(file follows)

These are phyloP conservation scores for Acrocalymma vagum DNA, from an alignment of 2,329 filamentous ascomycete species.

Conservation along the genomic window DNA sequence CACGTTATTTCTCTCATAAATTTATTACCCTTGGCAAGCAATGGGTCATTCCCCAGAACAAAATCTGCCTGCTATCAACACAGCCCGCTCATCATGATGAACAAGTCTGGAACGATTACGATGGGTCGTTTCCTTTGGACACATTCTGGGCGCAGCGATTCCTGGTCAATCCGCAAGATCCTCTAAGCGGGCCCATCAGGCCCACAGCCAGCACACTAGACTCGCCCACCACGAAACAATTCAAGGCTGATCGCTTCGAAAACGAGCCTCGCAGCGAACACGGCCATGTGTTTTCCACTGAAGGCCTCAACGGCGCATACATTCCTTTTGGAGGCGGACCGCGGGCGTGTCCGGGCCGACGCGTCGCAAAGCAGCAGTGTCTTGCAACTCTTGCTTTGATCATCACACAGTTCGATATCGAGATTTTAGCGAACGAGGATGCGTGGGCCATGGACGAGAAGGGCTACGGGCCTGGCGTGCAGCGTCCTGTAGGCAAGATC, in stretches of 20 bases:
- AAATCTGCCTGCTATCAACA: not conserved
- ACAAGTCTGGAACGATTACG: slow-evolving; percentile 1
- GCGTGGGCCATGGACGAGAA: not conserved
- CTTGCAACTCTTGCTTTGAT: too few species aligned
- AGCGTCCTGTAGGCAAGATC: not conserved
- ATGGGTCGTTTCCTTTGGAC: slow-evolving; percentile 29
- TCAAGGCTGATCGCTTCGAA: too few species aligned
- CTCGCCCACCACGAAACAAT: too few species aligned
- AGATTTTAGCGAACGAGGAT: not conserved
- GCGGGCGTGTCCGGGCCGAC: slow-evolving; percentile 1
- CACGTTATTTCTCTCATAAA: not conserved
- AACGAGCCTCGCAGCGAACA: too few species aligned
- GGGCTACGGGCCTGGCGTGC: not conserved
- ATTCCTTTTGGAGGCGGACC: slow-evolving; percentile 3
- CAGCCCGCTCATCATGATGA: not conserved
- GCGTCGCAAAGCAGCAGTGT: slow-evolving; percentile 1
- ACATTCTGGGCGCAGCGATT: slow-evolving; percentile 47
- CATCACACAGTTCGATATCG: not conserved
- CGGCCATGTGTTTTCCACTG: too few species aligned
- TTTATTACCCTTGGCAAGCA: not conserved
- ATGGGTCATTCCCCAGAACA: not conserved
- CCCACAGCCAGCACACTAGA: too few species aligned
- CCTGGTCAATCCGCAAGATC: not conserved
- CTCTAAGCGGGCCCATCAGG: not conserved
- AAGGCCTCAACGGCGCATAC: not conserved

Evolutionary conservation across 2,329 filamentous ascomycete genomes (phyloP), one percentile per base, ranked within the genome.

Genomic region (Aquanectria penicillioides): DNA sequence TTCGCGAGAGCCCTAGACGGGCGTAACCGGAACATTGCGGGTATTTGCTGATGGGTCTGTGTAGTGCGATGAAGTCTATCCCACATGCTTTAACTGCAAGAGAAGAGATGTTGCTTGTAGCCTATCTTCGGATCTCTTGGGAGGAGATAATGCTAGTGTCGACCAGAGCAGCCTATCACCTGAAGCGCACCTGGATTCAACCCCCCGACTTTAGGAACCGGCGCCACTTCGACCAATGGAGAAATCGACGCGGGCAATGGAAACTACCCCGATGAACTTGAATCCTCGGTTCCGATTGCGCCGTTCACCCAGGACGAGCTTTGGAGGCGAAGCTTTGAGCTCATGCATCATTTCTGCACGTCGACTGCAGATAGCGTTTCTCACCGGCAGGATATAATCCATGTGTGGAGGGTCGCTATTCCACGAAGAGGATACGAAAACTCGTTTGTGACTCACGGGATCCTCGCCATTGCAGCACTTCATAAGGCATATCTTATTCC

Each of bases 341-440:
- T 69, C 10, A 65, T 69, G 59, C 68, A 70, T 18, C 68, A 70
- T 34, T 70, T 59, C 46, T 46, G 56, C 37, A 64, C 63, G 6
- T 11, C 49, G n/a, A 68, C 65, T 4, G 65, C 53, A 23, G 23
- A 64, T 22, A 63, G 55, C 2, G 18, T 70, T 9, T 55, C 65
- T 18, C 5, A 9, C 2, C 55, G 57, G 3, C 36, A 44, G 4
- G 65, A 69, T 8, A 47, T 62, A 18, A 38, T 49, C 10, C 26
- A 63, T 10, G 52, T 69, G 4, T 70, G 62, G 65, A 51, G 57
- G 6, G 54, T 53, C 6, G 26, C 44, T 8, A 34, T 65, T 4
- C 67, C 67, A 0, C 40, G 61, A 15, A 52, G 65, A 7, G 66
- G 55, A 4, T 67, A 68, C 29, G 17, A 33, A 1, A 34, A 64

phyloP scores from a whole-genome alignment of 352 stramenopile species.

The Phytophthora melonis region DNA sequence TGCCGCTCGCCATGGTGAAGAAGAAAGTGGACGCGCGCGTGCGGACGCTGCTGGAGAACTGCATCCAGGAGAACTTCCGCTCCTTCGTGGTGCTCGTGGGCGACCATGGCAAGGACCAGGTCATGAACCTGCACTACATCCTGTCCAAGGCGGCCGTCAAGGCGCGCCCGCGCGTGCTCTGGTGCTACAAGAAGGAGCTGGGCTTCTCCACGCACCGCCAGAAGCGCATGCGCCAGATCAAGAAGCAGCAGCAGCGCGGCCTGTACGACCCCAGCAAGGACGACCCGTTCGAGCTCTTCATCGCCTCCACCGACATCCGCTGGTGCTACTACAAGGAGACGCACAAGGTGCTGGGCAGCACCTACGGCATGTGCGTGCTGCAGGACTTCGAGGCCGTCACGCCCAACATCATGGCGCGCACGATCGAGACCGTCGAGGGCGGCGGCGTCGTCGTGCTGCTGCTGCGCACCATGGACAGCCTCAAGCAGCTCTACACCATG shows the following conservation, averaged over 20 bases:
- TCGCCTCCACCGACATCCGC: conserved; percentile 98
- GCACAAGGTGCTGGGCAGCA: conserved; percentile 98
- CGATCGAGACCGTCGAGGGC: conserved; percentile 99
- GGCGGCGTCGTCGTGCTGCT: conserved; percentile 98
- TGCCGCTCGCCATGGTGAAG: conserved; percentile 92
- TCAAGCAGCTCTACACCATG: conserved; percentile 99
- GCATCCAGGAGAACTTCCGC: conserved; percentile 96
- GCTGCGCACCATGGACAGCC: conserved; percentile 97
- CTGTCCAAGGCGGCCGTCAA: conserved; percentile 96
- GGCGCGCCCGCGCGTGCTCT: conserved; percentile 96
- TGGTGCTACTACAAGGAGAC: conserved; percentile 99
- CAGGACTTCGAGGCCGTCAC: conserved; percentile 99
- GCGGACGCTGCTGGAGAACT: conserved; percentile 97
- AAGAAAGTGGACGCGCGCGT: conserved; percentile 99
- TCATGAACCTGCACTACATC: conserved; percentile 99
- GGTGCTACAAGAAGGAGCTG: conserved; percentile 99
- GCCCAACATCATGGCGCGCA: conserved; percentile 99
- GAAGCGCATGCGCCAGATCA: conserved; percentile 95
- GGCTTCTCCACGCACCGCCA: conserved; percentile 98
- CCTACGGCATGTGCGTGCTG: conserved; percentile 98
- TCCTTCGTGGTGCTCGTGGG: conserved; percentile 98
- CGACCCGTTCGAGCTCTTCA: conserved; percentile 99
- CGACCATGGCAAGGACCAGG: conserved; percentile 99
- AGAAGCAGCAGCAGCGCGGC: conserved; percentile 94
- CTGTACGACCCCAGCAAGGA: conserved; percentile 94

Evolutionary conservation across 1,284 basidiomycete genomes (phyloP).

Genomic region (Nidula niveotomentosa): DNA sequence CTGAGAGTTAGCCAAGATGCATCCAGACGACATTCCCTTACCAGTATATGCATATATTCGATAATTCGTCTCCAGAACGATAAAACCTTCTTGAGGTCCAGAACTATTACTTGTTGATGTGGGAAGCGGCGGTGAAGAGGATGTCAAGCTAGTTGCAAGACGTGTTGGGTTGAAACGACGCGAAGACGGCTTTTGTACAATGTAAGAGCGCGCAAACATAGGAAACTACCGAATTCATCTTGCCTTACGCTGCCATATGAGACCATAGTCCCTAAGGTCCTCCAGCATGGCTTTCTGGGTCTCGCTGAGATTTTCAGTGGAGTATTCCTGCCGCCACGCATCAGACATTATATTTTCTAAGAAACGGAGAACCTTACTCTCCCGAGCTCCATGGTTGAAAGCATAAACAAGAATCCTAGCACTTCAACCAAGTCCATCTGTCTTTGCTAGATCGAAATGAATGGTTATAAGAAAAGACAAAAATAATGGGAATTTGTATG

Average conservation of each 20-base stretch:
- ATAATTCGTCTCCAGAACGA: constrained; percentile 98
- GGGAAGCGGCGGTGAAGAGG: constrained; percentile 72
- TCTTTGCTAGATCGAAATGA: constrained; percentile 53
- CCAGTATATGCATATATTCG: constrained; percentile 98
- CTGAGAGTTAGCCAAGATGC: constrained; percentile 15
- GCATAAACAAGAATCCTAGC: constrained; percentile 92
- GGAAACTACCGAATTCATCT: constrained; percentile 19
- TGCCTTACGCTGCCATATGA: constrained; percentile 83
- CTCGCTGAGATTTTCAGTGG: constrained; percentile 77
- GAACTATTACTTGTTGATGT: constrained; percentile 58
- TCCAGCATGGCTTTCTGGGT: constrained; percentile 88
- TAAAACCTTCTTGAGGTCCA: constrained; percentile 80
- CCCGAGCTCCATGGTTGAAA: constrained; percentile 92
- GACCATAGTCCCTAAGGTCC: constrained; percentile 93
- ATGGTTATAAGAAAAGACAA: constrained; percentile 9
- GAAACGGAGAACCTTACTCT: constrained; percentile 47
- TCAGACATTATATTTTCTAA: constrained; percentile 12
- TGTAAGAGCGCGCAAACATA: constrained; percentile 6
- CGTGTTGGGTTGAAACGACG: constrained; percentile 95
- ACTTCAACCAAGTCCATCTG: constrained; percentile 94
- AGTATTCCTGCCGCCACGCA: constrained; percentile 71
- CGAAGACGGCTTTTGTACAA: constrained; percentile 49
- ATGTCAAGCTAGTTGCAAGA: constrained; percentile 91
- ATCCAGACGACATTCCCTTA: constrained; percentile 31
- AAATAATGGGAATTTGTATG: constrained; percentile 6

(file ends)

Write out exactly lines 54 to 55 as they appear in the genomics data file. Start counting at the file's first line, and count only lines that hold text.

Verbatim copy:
- CAGGACTTCGAGGCCGTCAC: conserved; percentile 99
- GCGGACGCTGCTGGAGAACT: conserved; percentile 97